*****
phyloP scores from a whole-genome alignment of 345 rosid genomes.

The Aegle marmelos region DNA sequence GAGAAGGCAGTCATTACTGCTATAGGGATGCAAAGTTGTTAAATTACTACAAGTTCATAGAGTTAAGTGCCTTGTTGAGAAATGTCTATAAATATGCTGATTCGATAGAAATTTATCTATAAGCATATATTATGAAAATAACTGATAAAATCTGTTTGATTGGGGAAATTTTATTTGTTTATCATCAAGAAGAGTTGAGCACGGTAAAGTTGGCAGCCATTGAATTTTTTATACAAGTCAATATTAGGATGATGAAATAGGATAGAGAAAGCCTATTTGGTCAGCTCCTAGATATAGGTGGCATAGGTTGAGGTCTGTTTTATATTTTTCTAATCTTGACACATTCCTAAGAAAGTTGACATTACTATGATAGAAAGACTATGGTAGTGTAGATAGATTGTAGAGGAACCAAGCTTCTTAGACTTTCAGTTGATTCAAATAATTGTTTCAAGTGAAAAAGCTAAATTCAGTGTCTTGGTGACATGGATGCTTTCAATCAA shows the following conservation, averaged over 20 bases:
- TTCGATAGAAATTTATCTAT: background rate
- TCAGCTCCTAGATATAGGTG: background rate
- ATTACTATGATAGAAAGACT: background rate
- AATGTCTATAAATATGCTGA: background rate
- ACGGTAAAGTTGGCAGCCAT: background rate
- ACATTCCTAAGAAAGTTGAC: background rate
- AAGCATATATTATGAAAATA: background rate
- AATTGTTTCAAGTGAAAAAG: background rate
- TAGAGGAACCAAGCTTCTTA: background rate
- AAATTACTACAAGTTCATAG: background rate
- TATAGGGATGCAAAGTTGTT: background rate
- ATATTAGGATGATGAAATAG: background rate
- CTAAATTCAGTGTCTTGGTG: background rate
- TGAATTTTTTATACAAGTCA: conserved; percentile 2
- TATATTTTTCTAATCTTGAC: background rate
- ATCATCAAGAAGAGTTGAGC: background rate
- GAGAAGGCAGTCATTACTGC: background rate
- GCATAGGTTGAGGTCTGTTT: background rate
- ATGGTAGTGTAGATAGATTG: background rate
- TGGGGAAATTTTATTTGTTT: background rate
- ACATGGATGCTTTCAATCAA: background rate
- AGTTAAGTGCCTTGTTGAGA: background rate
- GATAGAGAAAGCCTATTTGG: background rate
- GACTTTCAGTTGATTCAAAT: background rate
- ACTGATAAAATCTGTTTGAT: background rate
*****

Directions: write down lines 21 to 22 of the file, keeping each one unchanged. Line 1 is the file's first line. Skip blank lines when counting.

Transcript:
- ATGGTAGTGTAGATAGATTG: background rate
- TGGGGAAATTTTATTTGTTT: background rate